Buford v. Georgia

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Justia Opinion Summary

After conducting a bench trial, the trial court found appellant Norman Buford guilty but mentally ill for the shooting death of Willie Archer and the aggravated assault of Orantes Dishmond. Buford argued on appeal that the trial court erred by not finding him not guilty by reason of insanity. Finding the evidence sufficient to support the trial court's verdict, the Supreme Court affirmed in that respect. However, the Court found that the trial court erroneously sentenced Buford to life in prison for both malice murder and felony murder. The Court vacated the sentence and remanded this case for resentencing.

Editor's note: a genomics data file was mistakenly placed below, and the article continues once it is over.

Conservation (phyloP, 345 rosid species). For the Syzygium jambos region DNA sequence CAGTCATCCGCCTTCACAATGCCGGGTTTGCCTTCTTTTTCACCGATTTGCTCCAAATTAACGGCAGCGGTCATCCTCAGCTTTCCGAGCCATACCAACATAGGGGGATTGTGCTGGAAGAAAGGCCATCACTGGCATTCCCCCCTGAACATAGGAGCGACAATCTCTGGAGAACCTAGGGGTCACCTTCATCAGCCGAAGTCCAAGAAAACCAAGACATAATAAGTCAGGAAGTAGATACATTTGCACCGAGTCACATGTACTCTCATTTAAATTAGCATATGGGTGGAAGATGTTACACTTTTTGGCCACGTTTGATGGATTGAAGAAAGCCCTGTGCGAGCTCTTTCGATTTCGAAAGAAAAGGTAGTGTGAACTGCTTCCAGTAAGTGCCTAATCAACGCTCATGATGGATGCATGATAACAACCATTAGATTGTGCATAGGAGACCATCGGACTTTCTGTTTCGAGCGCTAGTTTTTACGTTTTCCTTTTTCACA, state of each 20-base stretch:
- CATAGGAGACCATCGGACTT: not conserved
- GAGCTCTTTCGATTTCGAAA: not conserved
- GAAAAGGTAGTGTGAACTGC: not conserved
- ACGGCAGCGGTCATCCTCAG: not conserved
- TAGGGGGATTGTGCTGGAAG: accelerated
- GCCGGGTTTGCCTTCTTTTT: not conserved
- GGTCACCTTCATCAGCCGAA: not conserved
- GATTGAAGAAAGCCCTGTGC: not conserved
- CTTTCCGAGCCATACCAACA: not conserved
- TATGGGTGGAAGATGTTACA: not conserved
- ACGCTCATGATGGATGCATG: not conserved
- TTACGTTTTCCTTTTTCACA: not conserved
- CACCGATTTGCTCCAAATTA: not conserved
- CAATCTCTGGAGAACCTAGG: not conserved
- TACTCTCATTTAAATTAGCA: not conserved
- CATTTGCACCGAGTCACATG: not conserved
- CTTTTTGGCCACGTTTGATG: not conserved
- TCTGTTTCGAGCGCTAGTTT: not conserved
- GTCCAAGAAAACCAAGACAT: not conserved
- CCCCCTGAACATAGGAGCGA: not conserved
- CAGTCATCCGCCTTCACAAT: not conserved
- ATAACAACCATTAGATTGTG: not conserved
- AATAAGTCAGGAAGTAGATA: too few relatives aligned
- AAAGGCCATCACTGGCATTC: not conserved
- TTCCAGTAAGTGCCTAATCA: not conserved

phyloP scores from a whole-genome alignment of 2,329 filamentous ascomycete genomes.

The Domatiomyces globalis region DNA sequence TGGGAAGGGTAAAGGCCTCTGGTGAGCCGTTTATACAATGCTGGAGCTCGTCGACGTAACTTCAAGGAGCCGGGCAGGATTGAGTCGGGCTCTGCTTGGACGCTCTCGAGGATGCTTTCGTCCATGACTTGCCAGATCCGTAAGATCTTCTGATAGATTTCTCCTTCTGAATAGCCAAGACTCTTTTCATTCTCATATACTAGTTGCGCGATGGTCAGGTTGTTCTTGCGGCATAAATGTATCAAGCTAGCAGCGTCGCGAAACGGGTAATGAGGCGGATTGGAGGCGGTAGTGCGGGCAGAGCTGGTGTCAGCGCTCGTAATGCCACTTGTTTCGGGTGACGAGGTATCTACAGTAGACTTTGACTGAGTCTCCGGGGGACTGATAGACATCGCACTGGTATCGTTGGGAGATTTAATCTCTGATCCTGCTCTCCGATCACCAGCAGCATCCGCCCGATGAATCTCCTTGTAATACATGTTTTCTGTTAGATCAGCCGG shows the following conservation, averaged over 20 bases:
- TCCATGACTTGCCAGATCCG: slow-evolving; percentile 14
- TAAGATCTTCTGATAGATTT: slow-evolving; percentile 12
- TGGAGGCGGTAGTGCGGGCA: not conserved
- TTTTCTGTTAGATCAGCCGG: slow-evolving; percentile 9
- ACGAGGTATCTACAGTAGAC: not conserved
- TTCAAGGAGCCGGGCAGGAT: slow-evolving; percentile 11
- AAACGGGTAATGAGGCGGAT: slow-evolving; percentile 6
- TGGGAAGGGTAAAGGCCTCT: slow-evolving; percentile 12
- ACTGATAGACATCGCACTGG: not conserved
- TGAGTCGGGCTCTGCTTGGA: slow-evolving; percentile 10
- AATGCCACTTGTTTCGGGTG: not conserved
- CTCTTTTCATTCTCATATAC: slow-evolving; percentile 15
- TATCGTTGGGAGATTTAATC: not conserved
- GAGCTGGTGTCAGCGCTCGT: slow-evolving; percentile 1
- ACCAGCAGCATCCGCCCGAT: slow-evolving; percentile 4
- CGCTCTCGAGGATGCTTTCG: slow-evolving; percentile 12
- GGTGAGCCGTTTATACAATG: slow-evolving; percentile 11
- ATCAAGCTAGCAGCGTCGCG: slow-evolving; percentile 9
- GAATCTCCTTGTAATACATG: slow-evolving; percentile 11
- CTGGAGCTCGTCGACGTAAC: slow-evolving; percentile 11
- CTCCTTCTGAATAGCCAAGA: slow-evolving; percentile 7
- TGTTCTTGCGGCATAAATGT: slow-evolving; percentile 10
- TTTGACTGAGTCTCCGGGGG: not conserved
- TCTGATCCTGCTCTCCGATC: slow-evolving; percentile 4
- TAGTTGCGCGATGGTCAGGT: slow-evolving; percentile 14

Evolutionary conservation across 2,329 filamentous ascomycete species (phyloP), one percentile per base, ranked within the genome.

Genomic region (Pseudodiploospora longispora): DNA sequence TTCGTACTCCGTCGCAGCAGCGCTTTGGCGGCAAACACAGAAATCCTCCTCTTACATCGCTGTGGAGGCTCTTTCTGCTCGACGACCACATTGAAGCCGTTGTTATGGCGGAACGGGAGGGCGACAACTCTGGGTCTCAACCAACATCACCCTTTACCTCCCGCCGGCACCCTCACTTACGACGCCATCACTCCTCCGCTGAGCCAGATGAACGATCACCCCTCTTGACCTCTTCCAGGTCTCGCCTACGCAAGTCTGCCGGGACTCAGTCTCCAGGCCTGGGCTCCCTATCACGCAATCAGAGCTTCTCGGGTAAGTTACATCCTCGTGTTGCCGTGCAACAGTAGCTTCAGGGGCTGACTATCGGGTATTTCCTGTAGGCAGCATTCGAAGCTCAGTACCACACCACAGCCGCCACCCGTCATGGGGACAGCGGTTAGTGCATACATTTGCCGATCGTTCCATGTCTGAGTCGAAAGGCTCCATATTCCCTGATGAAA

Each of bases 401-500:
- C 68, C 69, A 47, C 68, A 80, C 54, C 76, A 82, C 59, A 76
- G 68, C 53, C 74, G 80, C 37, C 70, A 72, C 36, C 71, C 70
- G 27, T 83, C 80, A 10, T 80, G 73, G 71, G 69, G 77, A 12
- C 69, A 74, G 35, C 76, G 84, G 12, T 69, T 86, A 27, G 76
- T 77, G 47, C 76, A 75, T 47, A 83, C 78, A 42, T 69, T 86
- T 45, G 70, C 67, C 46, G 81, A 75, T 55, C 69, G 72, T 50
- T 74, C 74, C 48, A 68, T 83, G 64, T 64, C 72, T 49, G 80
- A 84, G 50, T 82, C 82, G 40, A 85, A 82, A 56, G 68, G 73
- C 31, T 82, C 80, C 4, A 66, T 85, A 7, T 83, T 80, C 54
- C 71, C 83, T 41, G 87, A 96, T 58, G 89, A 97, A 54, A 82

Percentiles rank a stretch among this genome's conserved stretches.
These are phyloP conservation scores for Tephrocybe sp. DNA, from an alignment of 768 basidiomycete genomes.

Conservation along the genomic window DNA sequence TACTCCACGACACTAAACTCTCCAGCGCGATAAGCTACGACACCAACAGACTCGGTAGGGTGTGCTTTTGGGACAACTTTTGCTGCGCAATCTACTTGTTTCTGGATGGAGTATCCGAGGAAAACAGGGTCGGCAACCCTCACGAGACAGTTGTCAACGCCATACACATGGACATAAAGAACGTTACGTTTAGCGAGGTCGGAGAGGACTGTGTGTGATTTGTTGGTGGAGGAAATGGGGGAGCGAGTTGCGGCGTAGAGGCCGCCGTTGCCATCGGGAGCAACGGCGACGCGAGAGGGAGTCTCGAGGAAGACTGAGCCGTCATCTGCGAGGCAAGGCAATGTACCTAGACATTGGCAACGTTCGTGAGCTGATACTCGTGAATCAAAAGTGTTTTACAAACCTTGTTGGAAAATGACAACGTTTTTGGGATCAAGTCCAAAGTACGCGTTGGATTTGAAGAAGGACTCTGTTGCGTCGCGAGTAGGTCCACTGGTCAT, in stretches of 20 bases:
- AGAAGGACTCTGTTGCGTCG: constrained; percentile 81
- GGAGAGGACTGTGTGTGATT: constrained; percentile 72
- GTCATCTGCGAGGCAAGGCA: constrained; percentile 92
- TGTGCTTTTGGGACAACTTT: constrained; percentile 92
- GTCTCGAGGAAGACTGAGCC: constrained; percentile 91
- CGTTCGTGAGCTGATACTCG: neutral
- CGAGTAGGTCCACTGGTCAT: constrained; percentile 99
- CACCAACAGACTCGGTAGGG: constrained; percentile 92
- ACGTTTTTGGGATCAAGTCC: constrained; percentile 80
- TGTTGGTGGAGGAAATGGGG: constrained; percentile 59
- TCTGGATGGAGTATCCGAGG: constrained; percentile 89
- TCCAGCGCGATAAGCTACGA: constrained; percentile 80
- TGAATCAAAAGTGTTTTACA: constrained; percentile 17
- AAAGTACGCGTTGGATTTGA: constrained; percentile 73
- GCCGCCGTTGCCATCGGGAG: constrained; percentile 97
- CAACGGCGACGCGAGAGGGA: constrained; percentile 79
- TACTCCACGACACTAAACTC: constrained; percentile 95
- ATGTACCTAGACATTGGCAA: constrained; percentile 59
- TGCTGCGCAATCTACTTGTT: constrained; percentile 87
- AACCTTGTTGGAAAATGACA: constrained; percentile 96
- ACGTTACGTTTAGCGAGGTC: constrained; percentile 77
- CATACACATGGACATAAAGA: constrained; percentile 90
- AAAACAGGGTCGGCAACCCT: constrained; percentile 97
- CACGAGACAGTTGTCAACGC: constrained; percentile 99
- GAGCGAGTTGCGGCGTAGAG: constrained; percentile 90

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In the Supreme Court of Georgia Decided: November 7, 2016 S16A1353. BUFORD v. THE STATE. BENHAM, Justice. After conducting a bench trial, the trial court found appellant Norman Buford guilty but mentally ill for the shooting death of Willie Archer and the aggravated assault of Orantes Dishmond.1 For the reasons set forth below, we vacate the sentencing order in part and otherwise affirm. 1 On August 26, 2003, a Richmond County grand jury indicted appellant on charges of aggravated assault (Dishmond), malice murder (Archer), felony murder (Archer; aggravated assault), and possession of a firearm during the commission of a crime. Since appellant waived trial by jury, a “not guilty by reason of insanity hearing” was held on May 16, 2005. On June 13, 2005, the trial court rendered its verdict finding appellant guilty but mentally ill on all charges. The trial court erroneously sentenced appellant to life in prison for both malice murder and felony murder. The trial court sentenced appellant to ten years to be served consecutively for the aggravated assault of Dishmond and five years to be served consecutively for possession. Appellant filed a motion for new trial on July 7, 2005, and amended the motion through newly appointed appellate counsel in April 2009. On April 23, 2009, the trial court held a hearing on the motion as amended and denied the motion on May 4, 2009. Appellant filed a notice of appeal on June 4, 2009 and, on September 28, 2009 this Court dismissed the resulting docketed appeal for being untimely. See Case No. S09A2046. Several years later in 2015, appellant moved pro se for an out-of-time appeal and his current appellate counsel filed another motion for out-of-time appeal on July 31, 2015. On August 10, 2015, the trial court granted the motion for out-of-time appeal and appellant filed a timely notice of appeal on August 28, 2015. The case has been docketed to the April 2016 Term of this Court and is submitted for a decision to be made on the briefs. 1. Appellant’s chief complaint is that the trial court failed to find him not guilty by reason of insanity. In Georgia, a defendant is presumed to be sane and, as such, a defendant asserting an insanity defense has the burden to prove by a preponderance of the evidence that he was insane at the time the crime was committed. See Avelo v. State, 290 Ga. 609 (3) (724 SE2d 377) (2012). On appeal, [t]he applicable standard of review is whether after reviewing the evidence in the light most favorable to the State, a rational trier of fact could have found that the defendant failed to prove by a preponderance of the evidence that he was insane at the time of the crime. (Citation and punctuation omitted.) Fuss v. State, 271 Ga. 319 (1) (519 SE2d 446) (1999). a. The evidence viewed in a light most favorable to upholding the verdict shows that on July 1, 2003, Dishmond, who was the boyfriend of appellant’s daughter, drove to appellant’s house along with his friend Archer in order to take appellant’s daughter to work. Dishmond parked his vehicle and honked his horn. Appellant came out of his house with a shot gun and shot into the vehicle, killing Archer, a man whom appellant had never met. Appellant asserted voices had told him to “do it.” Appellant waived his right to a jury trial and gave notice he was pursuing an insanity defense. The trial court held 2 an evidentiary hearing to determine whether it would accept a plea of not guilty by reason of insanity. The hearing transcript shows Dr. Simon Sebastian testified about his forensic evaluation of appellant. It was Dr. Sebastian’s opinion that, at the time of the shooting, appellant was suffering from schizophrenia. Dr. Sebastian testified appellant had auditory hallucinations at various points of his life beginning when he was in middle school and continuing through the time of the incident. Dr. Sebastian stated appellant’s auditory hallucinations would “flare up” during periods of stress and then subside. Sometimes appellant could resist what the voices told him to do and sometimes he acted on what the voices were telling him to do. In the 1990s, appellant sought psychiatric treatment and was prescribed medication which he stopped taking because he did not like to take pills. There was no evidence appellant had been prescribed or took any medication for his mental health at any other time prior to the shooting. Shortly before the incident, appellant had been laid off from his job and was not working. He had also stopped taking his diabetes and hypertension medications and his family members reported associated mood 3 swings. In June 2003, appellant visited a psychiatrist at the veteran’s hospital,2 but was not diagnosed with any mental disorder and was not prescribed any medicine. Three days before the incident, appellant called a veteran’s hospital helpline to complain of confusion and memory loss and a nurse admonished him to go to the emergency room, but he did not do so. After appellant was arrested, he was given anti-psychotic medication and the auditory hallucinations ceased, although he did experience some visual hallucinations. During the forensic evaluation, appellant told Dr. Sebastian he had been playing with his grandchild when he heard the victim’s car horn, and he then became irritated, heard a voice or voices telling him to “do it,” and ultimately could not resist the voices.3 Appellant said he did not feel he was under threat and said he did not know why he did what he did. Dr. Sebastian believed appellant did not know what he was doing was wrong because the actions occurred in broad daylight and because appellant lived right next door to a 2 Appellant is a former Marine. 3 The record shows before retrieving his gun, appellant told his daughter and grandchildren to go to another room. 4 facility at which police officers had their vehicles repaired.4 However, Dr. Sebastian also testified as follows: Did he know right from wrong? It’s very hard to tell and for the fact that there’s a very short span of time that he went from playing with his grandchild to this action and then back to being very cooperative and following directions from, you know, the police officers. Dr. Sebastian believed appellant was delusional, but was equivocal as to whether appellant’s actions were justified given any delusion from which he was suffering: Q. [W]ould, in the defendant’s min[d], his acts have been justified given the delusion he was suffering from? A. I don’t know if it would have been justified. In addition to Dr. Sebastian’s live testimony and forensic report, the record included the report of Dr. Deborah D. Gunnin who examined appellant to determine whether he was competent to stand trial. In her pretrial evaluation, she concluded as follows: In the opinion of the examiner, at the time of the alleged offenses, the defendant was suffering from symptoms of a mental disorder. However, an opinion cannot be formed by this examiner with a reasonable degree of psychological certainty regarding the mental capacity of the defendant to distinguish right from wrong in relation to the alleged acts, or regarding whether he suffered from 4 After the shooting, no one had to call the police because they heard the gunshots and arrived on scene on their own accord. 5 a delusional compulsion that overmastered his will to resist committing the alleged act. In support of her conclusion, Dr. Gunnin noted there was no information clearly indicating whether appellant knew right from wrong or indicating he was suffering from a delusional compulsion that overmastered his will, in particular because appellant said he did not know why he acted the way he did other than stating that voices told him to “Do it. Do it.” Appellant also testified at the plea hearing and admitted he committed the offenses listed in the indictment. On the day in question, appellant said he was hearing voices, but stated he did not know why he shot the victims and agreed he had no justification for doing so. Appellant confirmed that since taking medication while in jail, he no longer hears the voices. b. In Georgia, there are two theories through which a defendant may establish insanity. He may prove that, at the time of the acts alleged, he “did not have [the] mental capacity to distinguish between right and wrong” pursuant to OCGA § 16-3-2 and/or he was suffering from “a delusional compulsion as to such act which overmastered his will to resist committing the crime” pursuant to OCGA § 16-3-3. “When a delusional compulsion is the basis of an insanity defense, the delusion must be one that, if it had been true, 6 would have justified the defendant's actions.” Boswell v. State, 275 Ga. 689 (1) (572 SE2d 565) (2002). In this case, appellant could not articulate the particulars of any delusion from which he was suffering that would have justified his actions and so he could not establish insanity pursuant to OCGA § 16-3-3. And so, in this case, the main issue the trial court was tasked with deciding was whether appellant had the mental capacity to distinguish right from wrong. In Fuss, supra, this Court stated: The fact that a person is schizophrenic or suffers from a psychosis does not mean he meets the test of insanity requiring a verdict of not guilty on the basis of insanity. The trial court, sitting as the trier of fact, [is] not compelled to accept the testimony of [the defendant’s] psychologist, but [is] authorized to find proof of [the defendant’s] criminal intent based upon the testimony of the [experts and evidence presented], as well as the words, conduct, demeanor, motive and other circumstances connected with [the defendant’s] acts. (Citation and punctuation omitted.) 271 Ga. at 320. Here, the record shows Dr. Gunnin was uncertain as to whether appellant knew right from wrong and Dr. Sebastian believed, somewhat equivocally, appellant did not know right from wrong. Both experts agreed, however, that appellant was suffering from a mental impairment at the time of the crimes. In these circumstances, appellant did not prove he was legally insane by a preponderance of the 7 evidence and the trial court was not required to accept Dr. Sebastian’s opinion over the opinion of Dr. Gunnin. Id. The evidence was sufficient to support the trial court’s verdict finding appellant guilty but mentally ill. See Jackson v. Virginia, 443 U.S. 307 (99 SCt 2781, 61 L.Ed.2d 560) (1979); Fuss v. State, 271 Ga. at 320. 2. Appellant complains the prosecutor misstated certain facts and that the trial court relied on said misstated facts to arrive at the verdict. In support of this enumeration of error, appellant points to the following colloquy which transpired between the prosecutor and appellant: Q. Did you know you were supposed to be taking your medicine? A. Yeah. Q. Were you taking your medicine then? A. No. Q. Why not? A. I just stopped taking it. I went off – just stopped taking it. Q. And it was your choice that you weren’t taking your medicine though, right? A. Yes, it is. Q. Nobody kept it away from you, did they? A. No. Q. It was your decision? A. Right. Q. Since you’ve been incarcerated have you been having to take your medicine? A. Yes. Q. What’s happened to the voices? A. They have subsided. I don’t hear them. 8 Appellant also points to the following argument by the prosecutor: [Appellant] has a history in his life of not taking the medications that he is supposed to and the ultimate downside of that is we have a family with a murdered relative. As to his assertion the trial court relied on the prosecutor’s purported misstatement of facts, appellant points to the following statement made by the trial court at the close of the plea hearing: These are very serious charges and it's so unfortunate that we’re at this point where there has been a death and a serious assault on our community. The evidence is not disputed that Mr. Buford for a long period of time has been suffering from some form of mental illness and has been treated for it. It's unfortunate that on the day in question that he was not on his medications and this happened. And he was not taking his medications because, according to his testimony, he did not want to. And that's so unfortunate. At the sentencing hearing, the trial court also stated: It is very unfortunate that this terrible tragedy occurred. I do recall from the testimony that was presented during the course of the bench trial, the fact that you had been on medications and for some reason were not taking the medications when this occurred. That's unfortunate. We find appellant’s arguments to be of no moment. Notably, appellant never raised an objection as to the prosecutor’s original colloquy or argument to the trial court and so any error related to any purported misstatement of facts made by the prosecutor has not been preserved for review. See Watson v. State, 289 Ga. 39 (5) (709 SE2d 2) (2011). Although appellant is correct 9 appellant was not prescribed and thus was not taking any medicine for his mental health during the period of time leading up to the shooting,5 there was evidence in the record that in the 1990s he was treated for his psychological problems with prescribed medication, but he stopped taking it. The record evidence also showed appellant generally did not take medication and was unwilling to seek treatment for his mental health problems. Just a few days before the events at issue, appellant complained to a veteran’s hospital hotline about experiencing memory loss and confusion and the responding nurse instructed him to go to the emergency room, but appellant did not do so. The evidence also showed appellant’s family members reported that, a short time before the events at issue, appellant had stopped taking his diabetes and hypertension medication. Thus, given the totality of the evidence showing appellant had a history of not taking his medication as prescribed and had a history of failing to obtain mental health assistance, we do not conclude the verdict turned on any purported misstatement of facts by the prosecutor. There is no reversible error. 5 In fact, appellant had never been diagnosed with schizophrenia until he was examined by Dr. Sebastian after his arrest and before trial. 10 3. The trial court erroneously sentenced appellant to life in prison for both malice murder and felony murder. See Nix v. State, 280 Ga. 141 (2) (625 SE2d 746) (2006); OCGA § 16-1-7. Accordingly, the judgment of conviction and the life sentence for felony murder must be vacated. Nix, supra, 280 Ga. at 142. See also Malcolm v. State, 263 Ga. 369 (4) (434 SE2d 479) (1993). Judgment affirmed in part and vacated in part. All the Justices concur. 11